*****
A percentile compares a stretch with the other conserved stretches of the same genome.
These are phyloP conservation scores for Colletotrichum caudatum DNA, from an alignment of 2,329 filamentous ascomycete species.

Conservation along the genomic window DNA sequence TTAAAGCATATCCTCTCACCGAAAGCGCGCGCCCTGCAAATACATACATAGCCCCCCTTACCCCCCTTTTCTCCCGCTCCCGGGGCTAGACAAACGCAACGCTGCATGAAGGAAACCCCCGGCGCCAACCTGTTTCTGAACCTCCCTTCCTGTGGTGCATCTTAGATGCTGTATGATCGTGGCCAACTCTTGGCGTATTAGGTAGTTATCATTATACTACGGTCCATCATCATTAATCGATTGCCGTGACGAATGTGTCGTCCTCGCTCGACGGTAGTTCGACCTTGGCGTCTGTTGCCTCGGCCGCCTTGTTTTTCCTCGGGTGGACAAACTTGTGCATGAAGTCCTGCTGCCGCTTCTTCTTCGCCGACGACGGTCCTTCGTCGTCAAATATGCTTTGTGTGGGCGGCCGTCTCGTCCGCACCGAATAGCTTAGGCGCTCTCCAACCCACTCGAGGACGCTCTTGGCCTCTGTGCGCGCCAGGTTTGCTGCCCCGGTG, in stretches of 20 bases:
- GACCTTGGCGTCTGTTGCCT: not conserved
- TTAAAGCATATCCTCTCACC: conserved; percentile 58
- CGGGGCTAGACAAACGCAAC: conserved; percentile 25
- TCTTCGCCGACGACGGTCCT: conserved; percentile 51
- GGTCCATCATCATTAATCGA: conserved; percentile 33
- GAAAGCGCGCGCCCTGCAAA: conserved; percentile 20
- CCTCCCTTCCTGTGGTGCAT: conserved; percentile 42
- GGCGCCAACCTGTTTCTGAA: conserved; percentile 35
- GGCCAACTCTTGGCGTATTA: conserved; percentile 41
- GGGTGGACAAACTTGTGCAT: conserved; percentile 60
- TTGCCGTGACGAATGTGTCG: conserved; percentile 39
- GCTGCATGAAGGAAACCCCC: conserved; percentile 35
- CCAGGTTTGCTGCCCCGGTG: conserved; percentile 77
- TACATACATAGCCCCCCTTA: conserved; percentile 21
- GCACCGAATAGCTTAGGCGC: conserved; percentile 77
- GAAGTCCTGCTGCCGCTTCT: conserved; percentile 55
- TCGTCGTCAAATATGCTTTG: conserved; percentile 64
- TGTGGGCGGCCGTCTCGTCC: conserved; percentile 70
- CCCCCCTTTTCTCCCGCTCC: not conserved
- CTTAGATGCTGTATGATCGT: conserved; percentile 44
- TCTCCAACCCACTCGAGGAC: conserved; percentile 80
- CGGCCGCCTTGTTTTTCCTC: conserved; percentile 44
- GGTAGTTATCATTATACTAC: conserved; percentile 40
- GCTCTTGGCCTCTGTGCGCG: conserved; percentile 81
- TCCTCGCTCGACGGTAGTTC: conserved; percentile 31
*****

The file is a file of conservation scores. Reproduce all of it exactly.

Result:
A percentile compares a stretch with the other conserved stretches of the same genome.
These are phyloP conservation scores for Colletotrichum caudatum DNA, from an alignment of 2,329 filamentous ascomycete species.

Conservation along the genomic window DNA sequence TTAAAGCATATCCTCTCACCGAAAGCGCGCGCCCTGCAAATACATACATAGCCCCCCTTACCCCCCTTTTCTCCCGCTCCCGGGGCTAGACAAACGCAACGCTGCATGAAGGAAACCCCCGGCGCCAACCTGTTTCTGAACCTCCCTTCCTGTGGTGCATCTTAGATGCTGTATGATCGTGGCCAACTCTTGGCGTATTAGGTAGTTATCATTATACTACGGTCCATCATCATTAATCGATTGCCGTGACGAATGTGTCGTCCTCGCTCGACGGTAGTTCGACCTTGGCGTCTGTTGCCTCGGCCGCCTTGTTTTTCCTCGGGTGGACAAACTTGTGCATGAAGTCCTGCTGCCGCTTCTTCTTCGCCGACGACGGTCCTTCGTCGTCAAATATGCTTTGTGTGGGCGGCCGTCTCGTCCGCACCGAATAGCTTAGGCGCTCTCCAACCCACTCGAGGACGCTCTTGGCCTCTGTGCGCGCCAGGTTTGCTGCCCCGGTG, in stretches of 20 bases:
- GACCTTGGCGTCTGTTGCCT: not conserved
- TTAAAGCATATCCTCTCACC: conserved; percentile 58
- CGGGGCTAGACAAACGCAAC: conserved; percentile 25
- TCTTCGCCGACGACGGTCCT: conserved; percentile 51
- GGTCCATCATCATTAATCGA: conserved; percentile 33
- GAAAGCGCGCGCCCTGCAAA: conserved; percentile 20
- CCTCCCTTCCTGTGGTGCAT: conserved; percentile 42
- GGCGCCAACCTGTTTCTGAA: conserved; percentile 35
- GGCCAACTCTTGGCGTATTA: conserved; percentile 41
- GGGTGGACAAACTTGTGCAT: conserved; percentile 60
- TTGCCGTGACGAATGTGTCG: conserved; percentile 39
- GCTGCATGAAGGAAACCCCC: conserved; percentile 35
- CCAGGTTTGCTGCCCCGGTG: conserved; percentile 77
- TACATACATAGCCCCCCTTA: conserved; percentile 21
- GCACCGAATAGCTTAGGCGC: conserved; percentile 77
- GAAGTCCTGCTGCCGCTTCT: conserved; percentile 55
- TCGTCGTCAAATATGCTTTG: conserved; percentile 64
- TGTGGGCGGCCGTCTCGTCC: conserved; percentile 70
- CCCCCCTTTTCTCCCGCTCC: not conserved
- CTTAGATGCTGTATGATCGT: conserved; percentile 44
- TCTCCAACCCACTCGAGGAC: conserved; percentile 80
- CGGCCGCCTTGTTTTTCCTC: conserved; percentile 44
- GGTAGTTATCATTATACTAC: conserved; percentile 40
- GCTCTTGGCCTCTGTGCGCG: conserved; percentile 81
- TCCTCGCTCGACGGTAGTTC: conserved; percentile 31